8 Basic Exercise Mistakes That Ruin Your Workout
Are you getting the most out of your workout?
Keep these suggestions in mind!
Have you gotten your workout in today? Great. We appreciate your efforts. But are you getting the most out of the time you invest? Suppose you do these 15 typical exercise blunders. In that case, you might be squandering your time—or worse, risking an overuse injury that could keep you out of the game for an extended period. Let's correct these errors.
You are avoiding exercise because you lack time
Exercise should be scheduled similarly to a business meeting. Put it on your calendar and schedule it for the morning before your day's activities interfere. When you can't fit in a 30-minute workout, schedule short fitness sessions throughout the day. Try this jumping jack challenge for 60 seconds: Begin with 60 seconds of jumping jacks, followed by 30 seconds of recovery, and then a 60-second jog in place. "Count how many times you can complete this 2-set challenge during the day.
You forego your warm-up
Never omit a warmup, even before the smallest workout session. Otherwise, you will significantly increase your chance of injury. Your muscles and tendons grow less flexible as you age. Muscles rip readily because they contain less water and are brittle and stretchy.
A decent warmup should include some mild aerobic activity, such as high knee lifts, jumping jacks, or a brisk stroll, as well as some dynamic exercises, such as arm circles, lunges, and burpees. This warmup boosts your body temperature and increases your heart rate, allowing blood to flow to your limbs.
You never inspect your urine
Dehydration not only reduces the efficacy of your workout, but it also plays a significant role in how much post-workout discomfort and exhaustion you experience. Examine the color of your urine after a workout.
The hue should be light lemonade. You should drink extra water if it's the color of a Post-It note. According to the American College of Sports Medicine, you should drink 16 to 20 ounces of water four hours before activity and another 8 to 12 ounces ten minutes before.
Then, while exercising, sip water every 15 to 20 minutes. If your workout is a marathon—that is, more than an hour long and rather intense—add a sports drink to your hydration regimen to replace electrolytes lost via perspiration.
Before a race, you stretch
The typical static stretch that everyone does before a 10K involves bending your knee and dragging your heel up to touch your butt. However, it may slow you down. A recent study suggests that static stretching—that is, holding a stretch for 30 to 45 seconds (think hamstring stretches, groin stretches, and so on)—can decrease athletic performance. To prevent injury, static stretches should be utilized as a part of your cool-down regimen.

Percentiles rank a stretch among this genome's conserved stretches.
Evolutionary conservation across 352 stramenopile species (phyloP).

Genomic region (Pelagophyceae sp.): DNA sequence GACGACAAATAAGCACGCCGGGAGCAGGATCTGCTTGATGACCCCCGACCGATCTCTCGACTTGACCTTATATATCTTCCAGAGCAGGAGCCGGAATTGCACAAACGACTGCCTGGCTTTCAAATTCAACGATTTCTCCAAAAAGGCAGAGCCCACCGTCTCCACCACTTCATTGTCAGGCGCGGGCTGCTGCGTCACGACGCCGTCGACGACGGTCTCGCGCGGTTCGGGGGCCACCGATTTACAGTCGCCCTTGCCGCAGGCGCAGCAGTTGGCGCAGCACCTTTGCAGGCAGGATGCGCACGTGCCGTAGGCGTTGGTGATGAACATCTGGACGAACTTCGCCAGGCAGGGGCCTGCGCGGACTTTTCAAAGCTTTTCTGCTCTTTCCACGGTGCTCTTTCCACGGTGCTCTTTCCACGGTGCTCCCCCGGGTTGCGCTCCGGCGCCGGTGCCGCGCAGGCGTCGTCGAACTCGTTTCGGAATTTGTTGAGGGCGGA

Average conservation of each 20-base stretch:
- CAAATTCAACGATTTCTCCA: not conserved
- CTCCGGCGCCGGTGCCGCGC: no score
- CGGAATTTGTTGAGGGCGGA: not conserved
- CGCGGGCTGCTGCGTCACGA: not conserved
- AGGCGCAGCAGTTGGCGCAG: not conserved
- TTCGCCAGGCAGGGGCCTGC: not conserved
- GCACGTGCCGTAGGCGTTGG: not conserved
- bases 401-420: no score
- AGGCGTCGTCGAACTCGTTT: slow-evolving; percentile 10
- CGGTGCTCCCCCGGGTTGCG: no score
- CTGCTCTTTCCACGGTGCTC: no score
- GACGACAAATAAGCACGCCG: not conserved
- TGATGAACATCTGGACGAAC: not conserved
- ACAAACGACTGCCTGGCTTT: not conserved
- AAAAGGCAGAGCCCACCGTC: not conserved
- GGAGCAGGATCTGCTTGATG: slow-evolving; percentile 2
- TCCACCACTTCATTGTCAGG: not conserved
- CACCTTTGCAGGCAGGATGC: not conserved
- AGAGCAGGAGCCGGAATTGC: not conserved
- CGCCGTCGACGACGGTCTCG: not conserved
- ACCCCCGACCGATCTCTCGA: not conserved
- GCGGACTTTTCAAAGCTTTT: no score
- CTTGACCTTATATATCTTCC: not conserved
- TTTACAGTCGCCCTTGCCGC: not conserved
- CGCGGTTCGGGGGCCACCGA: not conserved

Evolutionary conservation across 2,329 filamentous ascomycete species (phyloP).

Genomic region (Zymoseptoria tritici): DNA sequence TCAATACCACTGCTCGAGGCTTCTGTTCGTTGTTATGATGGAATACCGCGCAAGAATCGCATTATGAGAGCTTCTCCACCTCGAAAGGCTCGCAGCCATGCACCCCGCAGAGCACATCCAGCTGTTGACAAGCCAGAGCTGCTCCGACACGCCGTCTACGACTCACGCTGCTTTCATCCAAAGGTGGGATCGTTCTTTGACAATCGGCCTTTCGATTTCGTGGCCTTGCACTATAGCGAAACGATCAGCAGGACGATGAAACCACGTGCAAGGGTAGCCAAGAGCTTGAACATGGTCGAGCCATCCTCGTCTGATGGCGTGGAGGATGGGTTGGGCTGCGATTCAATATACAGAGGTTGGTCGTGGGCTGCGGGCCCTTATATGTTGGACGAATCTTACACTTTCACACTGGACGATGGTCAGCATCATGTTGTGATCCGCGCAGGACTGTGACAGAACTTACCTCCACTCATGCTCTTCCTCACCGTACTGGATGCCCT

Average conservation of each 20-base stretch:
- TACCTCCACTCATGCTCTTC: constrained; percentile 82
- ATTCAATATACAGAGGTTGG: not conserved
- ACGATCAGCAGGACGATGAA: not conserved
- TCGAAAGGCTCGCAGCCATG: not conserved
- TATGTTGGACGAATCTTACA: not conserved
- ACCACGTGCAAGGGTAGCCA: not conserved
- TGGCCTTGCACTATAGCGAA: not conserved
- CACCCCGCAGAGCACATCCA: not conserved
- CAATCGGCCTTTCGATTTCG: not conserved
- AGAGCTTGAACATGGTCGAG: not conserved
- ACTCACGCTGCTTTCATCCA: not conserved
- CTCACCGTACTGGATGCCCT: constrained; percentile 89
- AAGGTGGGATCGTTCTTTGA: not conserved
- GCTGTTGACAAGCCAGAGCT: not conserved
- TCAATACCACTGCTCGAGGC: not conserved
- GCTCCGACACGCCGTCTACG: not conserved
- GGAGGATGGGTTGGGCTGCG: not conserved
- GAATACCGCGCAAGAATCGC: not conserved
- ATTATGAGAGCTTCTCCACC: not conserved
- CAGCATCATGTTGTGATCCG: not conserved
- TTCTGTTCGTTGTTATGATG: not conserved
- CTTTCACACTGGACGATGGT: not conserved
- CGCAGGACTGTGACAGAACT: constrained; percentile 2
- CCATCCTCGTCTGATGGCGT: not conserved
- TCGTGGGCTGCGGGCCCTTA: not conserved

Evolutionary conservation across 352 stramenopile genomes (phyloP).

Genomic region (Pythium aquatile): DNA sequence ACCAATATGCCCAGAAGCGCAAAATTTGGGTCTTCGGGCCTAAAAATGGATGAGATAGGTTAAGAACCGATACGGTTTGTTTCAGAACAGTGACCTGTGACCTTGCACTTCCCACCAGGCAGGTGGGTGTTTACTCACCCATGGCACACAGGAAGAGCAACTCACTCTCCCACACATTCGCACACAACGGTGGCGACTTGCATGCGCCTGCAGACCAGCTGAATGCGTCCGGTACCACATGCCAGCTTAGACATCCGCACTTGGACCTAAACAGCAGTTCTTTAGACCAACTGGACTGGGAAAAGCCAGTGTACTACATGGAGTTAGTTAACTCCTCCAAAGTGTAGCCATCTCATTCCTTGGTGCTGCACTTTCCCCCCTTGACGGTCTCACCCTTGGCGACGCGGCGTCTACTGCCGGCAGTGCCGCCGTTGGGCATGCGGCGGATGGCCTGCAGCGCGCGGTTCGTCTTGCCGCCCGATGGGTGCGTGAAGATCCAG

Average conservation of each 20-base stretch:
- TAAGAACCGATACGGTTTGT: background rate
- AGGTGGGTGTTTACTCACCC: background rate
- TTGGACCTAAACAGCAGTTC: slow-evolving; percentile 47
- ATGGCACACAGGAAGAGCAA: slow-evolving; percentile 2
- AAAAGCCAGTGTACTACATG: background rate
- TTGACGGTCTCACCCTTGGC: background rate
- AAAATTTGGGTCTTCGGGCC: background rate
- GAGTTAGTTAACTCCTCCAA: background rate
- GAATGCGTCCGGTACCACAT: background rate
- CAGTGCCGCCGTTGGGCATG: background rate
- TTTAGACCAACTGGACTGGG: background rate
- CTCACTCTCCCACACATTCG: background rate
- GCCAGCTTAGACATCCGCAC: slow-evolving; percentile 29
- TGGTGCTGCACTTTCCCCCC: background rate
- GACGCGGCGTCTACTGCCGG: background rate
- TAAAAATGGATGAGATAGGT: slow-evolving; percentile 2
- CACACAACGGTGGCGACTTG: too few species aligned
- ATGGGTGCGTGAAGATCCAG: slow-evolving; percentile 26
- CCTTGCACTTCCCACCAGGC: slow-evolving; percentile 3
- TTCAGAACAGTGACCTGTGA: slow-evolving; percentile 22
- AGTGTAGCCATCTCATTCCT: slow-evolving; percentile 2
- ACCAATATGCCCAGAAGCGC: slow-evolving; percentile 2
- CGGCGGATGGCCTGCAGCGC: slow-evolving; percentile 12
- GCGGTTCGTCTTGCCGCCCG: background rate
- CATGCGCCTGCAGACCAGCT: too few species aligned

Not incorporating "play" into your exercise regimen
Fitness is fantastic, but it should not always be the primary purpose of the exercise. It's critical to incorporate some 'play' into your workout to keep it interesting, maintain motivation, and obtain the powerful mood-boosting endorphins in your brain that arise from becoming lost in the game.
Your exercises are too difficult
Impatience frequently results in harm. Attempting to execute difficult workouts on a foundation that cannot sustain them will almost always result in fitness taking your fitness rather than serving it. Before you can start pushing your muscles hard, you need to create a foundation of strong fitness. Otherwise, you risk pain and injury, which will put you back. Begin slowly, allow at least one day between strength sessions, and progress at a moderate rate.
You don't lift weights because you're afraid of "bulking up"
Many women avoid strength training because they believe using barbells, dumbbells, and machines would make them bulky and masculine. Women cannot bulk up (a process known as hypertrophy) during the first six weeks of a strength-training program. You do not have enough testosterone as a woman to bulk up like your partner. Strength training has whole-body health advantages such as weight loss, osteoporosis prevention, increased energy, reversing age-related muscle loss, and lowering the risk of insulin resistance. Thus it should be done by every woman.
You give yourself food as a reward
After a hard, sweaty workout, you may believe you have earned the right to a triple scoop of ice cream. Sorry. That mindset might be the reason you aren't losing weight. You'll likely consume double, if not treble, the number of calories you burnt off via exercise in one binge. People believe they can eat more if they workout, and this is one negative thinking you must overcome. Instead of eating, reward yourself for your achievements with a no-calorie pleasure like a manicure or purchasing some athletic items.
Note at the end
You're probably using too much weight if you can't do a proper biceps curl. The uncontrolled swinging of your arms and wild back-and-forth sways of your torso to lift the weight puts you in danger of harm. You'll grow stronger if you use less weight, focus on the correct form, and increase and drop the weights gently and under control.